This post is part of a series of stories featuring the entrepreneurs who participated in Unreasonable Mexico’s second annual program.

When Jonatan Hernández Díaz was a child, he used to help his grandfather on the farm in Puebla, Mexico, for one peso a week (less than six cents). One day, Díaz’s grandfather asked him to promise two things: first, he would study hard, and second, he would never come back to work on the farm or any farm at all.

Díaz only kept one of these promises.

Whether it was selling homework answers in elementary school, running a street corner tamale stand in secondary school, or pushing a snack cart around campus to pay for university, Díaz has always exhibited a penchant for entrepreneurship.

In 2013 alone, approximately 1,700 deaths in Mexico City were attributed to pollution. Tweet This Quote

During his first year studying chemical engineering, he got interested in biodiesel production. After just three years of research and a shelf full of prizes from business competitions, he developed a catalyst that dramatically reduced the production costs of this alternative fuel.

While Díaz kept his grandfather’s promise to study, he broke the second one and returned to the farm several years later. Only this time, he wasn’t looking for work. Instead, he wanted to find the raw material that would fuel his future company.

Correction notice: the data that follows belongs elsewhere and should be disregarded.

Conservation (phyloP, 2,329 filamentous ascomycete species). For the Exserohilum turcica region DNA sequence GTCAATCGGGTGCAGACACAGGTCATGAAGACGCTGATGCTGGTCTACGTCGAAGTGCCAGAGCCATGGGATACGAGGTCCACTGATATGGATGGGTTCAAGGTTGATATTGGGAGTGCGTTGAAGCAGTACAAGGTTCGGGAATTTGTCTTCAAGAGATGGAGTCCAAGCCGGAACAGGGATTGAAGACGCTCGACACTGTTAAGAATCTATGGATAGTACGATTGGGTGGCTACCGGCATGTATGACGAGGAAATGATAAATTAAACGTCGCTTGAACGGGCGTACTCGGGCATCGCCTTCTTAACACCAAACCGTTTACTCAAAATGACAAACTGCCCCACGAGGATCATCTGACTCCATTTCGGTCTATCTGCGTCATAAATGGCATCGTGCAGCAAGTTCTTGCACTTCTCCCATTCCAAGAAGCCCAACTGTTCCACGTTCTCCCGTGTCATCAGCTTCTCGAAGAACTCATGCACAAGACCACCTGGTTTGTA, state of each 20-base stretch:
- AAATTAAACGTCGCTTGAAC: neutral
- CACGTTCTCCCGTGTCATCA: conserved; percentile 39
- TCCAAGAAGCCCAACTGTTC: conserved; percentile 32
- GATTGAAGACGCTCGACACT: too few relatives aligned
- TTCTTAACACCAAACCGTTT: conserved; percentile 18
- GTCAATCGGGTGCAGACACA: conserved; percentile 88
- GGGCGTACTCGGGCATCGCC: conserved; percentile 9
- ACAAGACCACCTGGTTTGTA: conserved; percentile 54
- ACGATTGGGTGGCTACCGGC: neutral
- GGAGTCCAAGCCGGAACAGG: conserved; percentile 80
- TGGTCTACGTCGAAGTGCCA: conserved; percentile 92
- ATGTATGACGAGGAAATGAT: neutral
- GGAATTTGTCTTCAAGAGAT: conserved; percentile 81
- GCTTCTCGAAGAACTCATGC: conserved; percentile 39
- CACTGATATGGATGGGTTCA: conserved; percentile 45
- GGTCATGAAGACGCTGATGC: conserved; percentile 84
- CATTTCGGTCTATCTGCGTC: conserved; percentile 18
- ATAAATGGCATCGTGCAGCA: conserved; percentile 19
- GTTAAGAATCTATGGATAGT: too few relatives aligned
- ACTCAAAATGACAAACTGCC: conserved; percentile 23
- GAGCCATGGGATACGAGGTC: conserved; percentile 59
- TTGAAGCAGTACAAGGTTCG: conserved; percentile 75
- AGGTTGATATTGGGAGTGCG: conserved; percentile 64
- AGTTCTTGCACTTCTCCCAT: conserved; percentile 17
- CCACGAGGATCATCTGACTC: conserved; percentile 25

Castor plant for clean energy

DerTek farmers examine a castor plant

Founded in the state of Oaxaca in 2013, DerTek is dedicated to the production and commercialization of biofuels from raw materials that aren’t used as food sources and would otherwise go to waste.

While searching on his grandfather’s farm, he discovered the perfect raw material—the castor oil plant. In Mexico, the castor plant, or higuerilla, is considered a useless scrub—a weed to be cut and discarded. For over 500 years, Mexicans have burned it because no one saw its value.

Díaz realized if he could harness the wasted productivity from this seemingly worthless plant, he could support the environment by developing clean, renewable energy—important when since the late 1980s, Mexico has battled poor air quality. Decades of anti-pollution polices have significantly cut greenhouse gas emissions and smog levels, but the number of vehicles in Mexico almost tripled in that time. In 2013 alone, approximately 1,700 deaths in Mexico City were attributed to pollution. Even though in March, Mexico became the first developing nation to formally pledge to cut greenhouse gas emissions 25% by 2030, plenty of work remains.

For 500 years, Mexicans have cut down and burned the castor plant before realizing it could be turned into fuel. Tweet This Quote

In addition to improving the environment, Díaz also knew he could provide thousands of jobs to Mexican farm workers by building a plantation and growing large amounts of the castor plant alongside other crops like beans and corn.

At first, the local farmers thought Díaz was crazy for suggesting they actively grow castor instead of remove it. But when he purchased 700 hectares (one hectare is comparable to the size of a standardized football or soccer field) of land in Oaxaca to start building his company, the farmers saw that Díaz was serious and that castor could be a real opportunity.

“In Oaxaca, we employ almost 300 people who don’t have to go risk their lives crossing the border into the U.S. to find work,” said Díaz. These workers stay because DerTek pioneered this kind of intercropping with the castor plant—a process that lasts for 10 months out of the year, nearly eliminating the need to seek work elsewhere.